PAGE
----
even if r6 doesn't allow those urls - i guess most designers that create dbs for notes (non web dbs) are aware that even readers could use script or private views to see / access documents without any restrictions. i'm pretty sure even in r5 times most web enabled dbs had efficient security settings...

  3. @Markus,

    Don't be so sure about the secure R5 environments.

    If I remember correctly the standard Lotus installation left all the system databases wide open.... or was that R4??? .. getting old ...:(

    • avatar
    • pr0gm4n
    • Tue 8 Nov 2005 11:09 AM

    I have been a Domino web-developer since 4.6, including some projects for "high profile financial companies".

    I always advice my customers not to replicate document containing "highly sensitive information" to their webserver.

    If some sensitive information need to be shared with externals, I prefer to place those documents in their own database where the ACL blocks for anonymous access.

    This setup is so simple that no developer, not even a newbie, can fail.

    • avatar
    • Wayne
    • Tue 8 Nov 2005 11:42 AM


    A good post as always. I'm glad that you've posted this info. It's one more place to point to and garner some knowedge that is not readily perceived just by reading the manual.

    While other more seasoned developers/admins may sigh and say "seen that already", It's the newcomers who get caught out. Especially when it is so easy to knock out something that just works as opposed to something that works and is secure.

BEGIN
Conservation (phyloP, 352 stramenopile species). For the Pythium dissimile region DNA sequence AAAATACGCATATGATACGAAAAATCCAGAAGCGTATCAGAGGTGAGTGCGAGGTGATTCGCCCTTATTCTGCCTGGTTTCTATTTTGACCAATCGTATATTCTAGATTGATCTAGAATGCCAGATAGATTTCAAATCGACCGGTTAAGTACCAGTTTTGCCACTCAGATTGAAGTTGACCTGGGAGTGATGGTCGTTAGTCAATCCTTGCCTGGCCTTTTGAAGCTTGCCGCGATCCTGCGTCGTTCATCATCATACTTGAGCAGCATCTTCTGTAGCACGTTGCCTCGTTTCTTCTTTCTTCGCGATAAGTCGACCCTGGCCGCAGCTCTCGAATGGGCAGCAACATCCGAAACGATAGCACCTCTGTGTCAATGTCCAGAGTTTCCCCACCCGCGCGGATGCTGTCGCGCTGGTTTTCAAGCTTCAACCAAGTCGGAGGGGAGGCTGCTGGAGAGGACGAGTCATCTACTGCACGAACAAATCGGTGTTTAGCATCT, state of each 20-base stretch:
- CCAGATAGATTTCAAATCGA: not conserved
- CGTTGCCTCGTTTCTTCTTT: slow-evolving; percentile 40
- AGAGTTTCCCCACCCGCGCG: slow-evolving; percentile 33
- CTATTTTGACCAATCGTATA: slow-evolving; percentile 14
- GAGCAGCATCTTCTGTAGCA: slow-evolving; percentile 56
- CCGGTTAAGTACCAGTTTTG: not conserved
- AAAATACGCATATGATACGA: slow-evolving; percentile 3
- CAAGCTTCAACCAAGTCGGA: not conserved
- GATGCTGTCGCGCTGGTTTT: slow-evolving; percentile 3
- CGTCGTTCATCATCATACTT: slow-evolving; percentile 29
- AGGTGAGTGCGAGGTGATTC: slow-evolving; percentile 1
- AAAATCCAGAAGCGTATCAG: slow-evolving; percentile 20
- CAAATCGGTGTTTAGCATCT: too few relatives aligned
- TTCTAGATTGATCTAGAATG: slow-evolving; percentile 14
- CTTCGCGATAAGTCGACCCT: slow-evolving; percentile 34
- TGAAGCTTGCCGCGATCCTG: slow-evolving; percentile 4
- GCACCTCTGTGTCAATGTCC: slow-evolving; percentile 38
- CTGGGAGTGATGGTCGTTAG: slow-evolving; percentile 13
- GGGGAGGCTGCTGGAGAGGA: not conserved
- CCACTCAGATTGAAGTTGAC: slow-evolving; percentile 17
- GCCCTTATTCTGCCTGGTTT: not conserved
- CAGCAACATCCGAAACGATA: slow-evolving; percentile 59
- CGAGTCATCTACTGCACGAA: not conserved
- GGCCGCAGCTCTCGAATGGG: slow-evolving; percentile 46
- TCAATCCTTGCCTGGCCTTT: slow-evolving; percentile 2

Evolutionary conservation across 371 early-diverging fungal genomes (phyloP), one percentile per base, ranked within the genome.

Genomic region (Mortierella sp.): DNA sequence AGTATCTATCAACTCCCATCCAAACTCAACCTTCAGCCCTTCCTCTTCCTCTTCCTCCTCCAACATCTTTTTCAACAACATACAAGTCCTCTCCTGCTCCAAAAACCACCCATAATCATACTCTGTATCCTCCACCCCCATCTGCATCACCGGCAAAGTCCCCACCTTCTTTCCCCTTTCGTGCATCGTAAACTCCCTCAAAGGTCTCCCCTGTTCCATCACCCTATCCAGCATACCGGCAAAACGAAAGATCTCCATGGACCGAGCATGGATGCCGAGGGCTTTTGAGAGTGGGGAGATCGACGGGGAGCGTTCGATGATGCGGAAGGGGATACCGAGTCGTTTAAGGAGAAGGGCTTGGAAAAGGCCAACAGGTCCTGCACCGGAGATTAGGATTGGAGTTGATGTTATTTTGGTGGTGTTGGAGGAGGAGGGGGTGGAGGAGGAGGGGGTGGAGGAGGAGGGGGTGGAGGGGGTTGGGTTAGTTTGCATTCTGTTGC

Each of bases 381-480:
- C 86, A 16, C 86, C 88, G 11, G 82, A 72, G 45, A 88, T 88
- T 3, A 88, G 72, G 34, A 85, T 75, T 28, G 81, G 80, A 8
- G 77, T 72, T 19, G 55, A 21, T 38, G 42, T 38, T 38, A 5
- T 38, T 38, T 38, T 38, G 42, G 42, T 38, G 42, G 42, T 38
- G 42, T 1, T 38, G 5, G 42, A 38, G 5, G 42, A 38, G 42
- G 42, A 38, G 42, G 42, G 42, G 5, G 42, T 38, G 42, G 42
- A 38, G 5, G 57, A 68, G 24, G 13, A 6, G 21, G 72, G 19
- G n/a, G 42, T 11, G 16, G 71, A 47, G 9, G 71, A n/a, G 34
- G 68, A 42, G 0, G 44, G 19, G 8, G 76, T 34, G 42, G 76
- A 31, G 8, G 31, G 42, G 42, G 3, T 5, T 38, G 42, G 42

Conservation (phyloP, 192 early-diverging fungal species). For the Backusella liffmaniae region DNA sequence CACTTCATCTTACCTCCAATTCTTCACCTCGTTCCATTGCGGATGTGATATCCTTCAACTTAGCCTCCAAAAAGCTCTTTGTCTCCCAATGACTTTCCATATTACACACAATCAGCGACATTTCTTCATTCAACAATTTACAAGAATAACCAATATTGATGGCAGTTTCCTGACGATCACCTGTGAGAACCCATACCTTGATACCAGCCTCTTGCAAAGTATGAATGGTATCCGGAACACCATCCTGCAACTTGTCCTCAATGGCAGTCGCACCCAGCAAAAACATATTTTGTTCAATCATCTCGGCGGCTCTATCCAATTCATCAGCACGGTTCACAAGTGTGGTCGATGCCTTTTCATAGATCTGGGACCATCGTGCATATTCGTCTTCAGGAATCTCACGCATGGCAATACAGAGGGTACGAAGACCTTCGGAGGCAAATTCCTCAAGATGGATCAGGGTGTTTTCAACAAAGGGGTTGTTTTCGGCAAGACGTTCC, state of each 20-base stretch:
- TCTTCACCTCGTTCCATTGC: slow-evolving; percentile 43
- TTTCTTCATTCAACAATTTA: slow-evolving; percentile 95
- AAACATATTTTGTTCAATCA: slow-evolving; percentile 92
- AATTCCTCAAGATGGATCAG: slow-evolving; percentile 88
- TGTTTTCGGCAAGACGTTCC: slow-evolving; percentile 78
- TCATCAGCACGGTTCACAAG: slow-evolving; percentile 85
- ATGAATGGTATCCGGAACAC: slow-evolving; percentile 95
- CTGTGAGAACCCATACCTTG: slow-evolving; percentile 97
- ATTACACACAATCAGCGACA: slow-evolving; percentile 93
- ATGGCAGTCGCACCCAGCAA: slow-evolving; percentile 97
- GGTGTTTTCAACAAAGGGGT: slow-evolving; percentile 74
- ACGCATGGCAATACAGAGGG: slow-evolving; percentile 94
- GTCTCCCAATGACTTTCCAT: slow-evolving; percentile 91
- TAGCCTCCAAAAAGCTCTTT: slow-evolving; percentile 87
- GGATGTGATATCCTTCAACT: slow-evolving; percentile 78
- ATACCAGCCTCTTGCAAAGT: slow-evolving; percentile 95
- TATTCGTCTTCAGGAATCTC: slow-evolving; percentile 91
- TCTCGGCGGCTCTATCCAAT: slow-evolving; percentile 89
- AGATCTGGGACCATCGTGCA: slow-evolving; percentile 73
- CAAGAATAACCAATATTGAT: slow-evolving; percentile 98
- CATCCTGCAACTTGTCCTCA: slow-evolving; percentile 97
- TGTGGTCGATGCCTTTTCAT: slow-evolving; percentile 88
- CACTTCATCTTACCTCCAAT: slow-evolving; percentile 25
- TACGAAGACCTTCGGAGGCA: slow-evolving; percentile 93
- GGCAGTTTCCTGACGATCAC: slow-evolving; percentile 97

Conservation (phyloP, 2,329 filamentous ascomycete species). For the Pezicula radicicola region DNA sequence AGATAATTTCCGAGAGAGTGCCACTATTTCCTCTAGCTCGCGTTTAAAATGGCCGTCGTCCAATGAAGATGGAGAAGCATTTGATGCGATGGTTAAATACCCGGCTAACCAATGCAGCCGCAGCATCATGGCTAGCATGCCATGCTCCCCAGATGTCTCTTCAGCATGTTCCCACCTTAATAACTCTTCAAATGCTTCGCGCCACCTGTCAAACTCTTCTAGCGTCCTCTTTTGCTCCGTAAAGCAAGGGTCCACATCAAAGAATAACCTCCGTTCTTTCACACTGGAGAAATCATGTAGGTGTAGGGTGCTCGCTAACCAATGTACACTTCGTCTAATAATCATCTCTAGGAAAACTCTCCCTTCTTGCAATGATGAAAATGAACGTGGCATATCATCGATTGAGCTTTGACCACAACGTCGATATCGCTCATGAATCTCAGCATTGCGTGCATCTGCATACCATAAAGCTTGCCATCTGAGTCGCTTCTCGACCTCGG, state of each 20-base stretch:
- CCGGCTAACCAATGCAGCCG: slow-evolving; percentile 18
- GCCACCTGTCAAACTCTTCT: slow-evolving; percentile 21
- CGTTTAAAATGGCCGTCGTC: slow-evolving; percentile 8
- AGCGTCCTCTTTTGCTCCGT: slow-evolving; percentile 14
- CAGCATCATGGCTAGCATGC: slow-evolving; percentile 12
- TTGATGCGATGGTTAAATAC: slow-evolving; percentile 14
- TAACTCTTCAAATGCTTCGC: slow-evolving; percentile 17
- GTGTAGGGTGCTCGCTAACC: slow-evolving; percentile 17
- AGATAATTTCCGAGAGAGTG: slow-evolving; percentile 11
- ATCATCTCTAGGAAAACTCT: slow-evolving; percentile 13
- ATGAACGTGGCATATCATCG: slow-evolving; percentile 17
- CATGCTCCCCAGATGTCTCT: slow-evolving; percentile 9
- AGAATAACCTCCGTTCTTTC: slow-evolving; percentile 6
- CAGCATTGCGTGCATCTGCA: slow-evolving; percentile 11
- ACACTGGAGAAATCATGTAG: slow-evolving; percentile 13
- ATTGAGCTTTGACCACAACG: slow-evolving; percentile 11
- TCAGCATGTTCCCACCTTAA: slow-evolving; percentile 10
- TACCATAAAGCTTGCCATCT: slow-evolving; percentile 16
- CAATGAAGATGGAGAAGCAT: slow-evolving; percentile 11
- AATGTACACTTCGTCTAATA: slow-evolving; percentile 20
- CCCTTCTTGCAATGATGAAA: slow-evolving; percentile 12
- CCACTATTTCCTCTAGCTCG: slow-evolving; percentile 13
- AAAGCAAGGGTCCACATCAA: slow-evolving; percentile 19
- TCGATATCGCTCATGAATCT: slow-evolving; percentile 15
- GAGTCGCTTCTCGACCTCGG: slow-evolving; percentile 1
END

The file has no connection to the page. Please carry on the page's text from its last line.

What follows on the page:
4. It's never a bad time to rehash good security practices.

  5. Glad you posted. Actually, "Security by Obscurity" is a misnomer. Actual security is done by protecting EVERYTHING, at each level (i.e. default no access) and then granting specifically as per need to know. And if you do this properly, you can and should crosscertify your friends AND YOUR ENEMIES, so you can authenticate them and prove their hacking attempts. And - please - I am too busy: do not bother hacking my public site, it's not domino based anymore ;-)

    PS: Running domino since it was called Notes R1.x

  6. Yes, for the record, NoteID is not a permitted access path for URLs in Domino 6 and higher. Beyond that, templates named with .NTF cannot be opened by URL (their ACLs are default weak to allow database creation).

  7. In fact, with Domio 5 there was no need to even know or guess a view ID at all. Actually any view name - even non-existing ones - did work along with the NoteID for web access. Like in


    It also worked with the famous "0 view" (nothing special about the 0 in reality). As NoteIDs are guessable, this was a real problem for not properly secured apps.

    This has definitely changed from R6.0 on, and it really never was a security flaw of Domino. It was a security flaw of lazy designers.

    • avatar
    • Jerry Carter
    • Thu 10 Nov 2005 10:27 AM

    Seems *perhaps* someone is trying this out against some of the blogs hosted on DDNs blog server. It's been up and down for several days and is currently down.

    Jake - any interest in hosting some of the other Domino Blogs on your server?